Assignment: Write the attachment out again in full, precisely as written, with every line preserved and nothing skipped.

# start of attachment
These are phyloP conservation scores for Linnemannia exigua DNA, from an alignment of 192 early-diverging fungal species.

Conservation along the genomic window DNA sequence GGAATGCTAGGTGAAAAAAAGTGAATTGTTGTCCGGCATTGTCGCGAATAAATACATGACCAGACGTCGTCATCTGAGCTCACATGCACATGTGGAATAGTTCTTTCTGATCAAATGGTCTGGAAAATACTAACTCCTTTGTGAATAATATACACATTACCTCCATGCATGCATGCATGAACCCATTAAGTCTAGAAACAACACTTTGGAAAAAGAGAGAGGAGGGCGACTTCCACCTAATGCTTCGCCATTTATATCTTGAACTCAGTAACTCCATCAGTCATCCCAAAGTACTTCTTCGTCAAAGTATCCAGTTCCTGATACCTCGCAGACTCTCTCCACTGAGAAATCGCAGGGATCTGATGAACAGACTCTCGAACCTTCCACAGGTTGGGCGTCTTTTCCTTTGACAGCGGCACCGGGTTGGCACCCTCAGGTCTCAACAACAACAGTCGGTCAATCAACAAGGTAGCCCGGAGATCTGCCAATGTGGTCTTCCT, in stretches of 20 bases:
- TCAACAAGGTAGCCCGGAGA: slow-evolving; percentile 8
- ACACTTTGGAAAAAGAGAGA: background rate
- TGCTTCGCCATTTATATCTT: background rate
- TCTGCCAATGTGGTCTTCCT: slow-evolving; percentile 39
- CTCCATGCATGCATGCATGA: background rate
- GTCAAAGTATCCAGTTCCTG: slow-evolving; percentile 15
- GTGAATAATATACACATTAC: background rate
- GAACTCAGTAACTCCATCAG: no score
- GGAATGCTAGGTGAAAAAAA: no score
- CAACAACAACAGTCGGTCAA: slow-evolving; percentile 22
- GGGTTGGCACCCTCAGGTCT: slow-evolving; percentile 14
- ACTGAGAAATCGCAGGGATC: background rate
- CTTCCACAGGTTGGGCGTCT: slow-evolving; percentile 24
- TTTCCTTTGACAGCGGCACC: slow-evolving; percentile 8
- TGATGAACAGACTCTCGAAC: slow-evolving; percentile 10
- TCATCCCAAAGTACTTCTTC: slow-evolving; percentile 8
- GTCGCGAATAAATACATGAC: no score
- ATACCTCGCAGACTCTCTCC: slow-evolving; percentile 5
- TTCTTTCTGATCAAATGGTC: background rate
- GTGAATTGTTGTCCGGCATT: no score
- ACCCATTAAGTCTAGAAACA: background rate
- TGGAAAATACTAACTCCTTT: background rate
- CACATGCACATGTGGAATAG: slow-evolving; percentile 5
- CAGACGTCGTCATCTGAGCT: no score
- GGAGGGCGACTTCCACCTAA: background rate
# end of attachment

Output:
These are phyloP conservation scores for Linnemannia exigua DNA, from an alignment of 192 early-diverging fungal species.

Conservation along the genomic window DNA sequence GGAATGCTAGGTGAAAAAAAGTGAATTGTTGTCCGGCATTGTCGCGAATAAATACATGACCAGACGTCGTCATCTGAGCTCACATGCACATGTGGAATAGTTCTTTCTGATCAAATGGTCTGGAAAATACTAACTCCTTTGTGAATAATATACACATTACCTCCATGCATGCATGCATGAACCCATTAAGTCTAGAAACAACACTTTGGAAAAAGAGAGAGGAGGGCGACTTCCACCTAATGCTTCGCCATTTATATCTTGAACTCAGTAACTCCATCAGTCATCCCAAAGTACTTCTTCGTCAAAGTATCCAGTTCCTGATACCTCGCAGACTCTCTCCACTGAGAAATCGCAGGGATCTGATGAACAGACTCTCGAACCTTCCACAGGTTGGGCGTCTTTTCCTTTGACAGCGGCACCGGGTTGGCACCCTCAGGTCTCAACAACAACAGTCGGTCAATCAACAAGGTAGCCCGGAGATCTGCCAATGTGGTCTTCCT, in stretches of 20 bases:
- TCAACAAGGTAGCCCGGAGA: slow-evolving; percentile 8
- ACACTTTGGAAAAAGAGAGA: background rate
- TGCTTCGCCATTTATATCTT: background rate
- TCTGCCAATGTGGTCTTCCT: slow-evolving; percentile 39
- CTCCATGCATGCATGCATGA: background rate
- GTCAAAGTATCCAGTTCCTG: slow-evolving; percentile 15
- GTGAATAATATACACATTAC: background rate
- GAACTCAGTAACTCCATCAG: no score
- GGAATGCTAGGTGAAAAAAA: no score
- CAACAACAACAGTCGGTCAA: slow-evolving; percentile 22
- GGGTTGGCACCCTCAGGTCT: slow-evolving; percentile 14
- ACTGAGAAATCGCAGGGATC: background rate
- CTTCCACAGGTTGGGCGTCT: slow-evolving; percentile 24
- TTTCCTTTGACAGCGGCACC: slow-evolving; percentile 8
- TGATGAACAGACTCTCGAAC: slow-evolving; percentile 10
- TCATCCCAAAGTACTTCTTC: slow-evolving; percentile 8
- GTCGCGAATAAATACATGAC: no score
- ATACCTCGCAGACTCTCTCC: slow-evolving; percentile 5
- TTCTTTCTGATCAAATGGTC: background rate
- GTGAATTGTTGTCCGGCATT: no score
- ACCCATTAAGTCTAGAAACA: background rate
- TGGAAAATACTAACTCCTTT: background rate
- CACATGCACATGTGGAATAG: slow-evolving; percentile 5
- CAGACGTCGTCATCTGAGCT: no score
- GGAGGGCGACTTCCACCTAA: background rate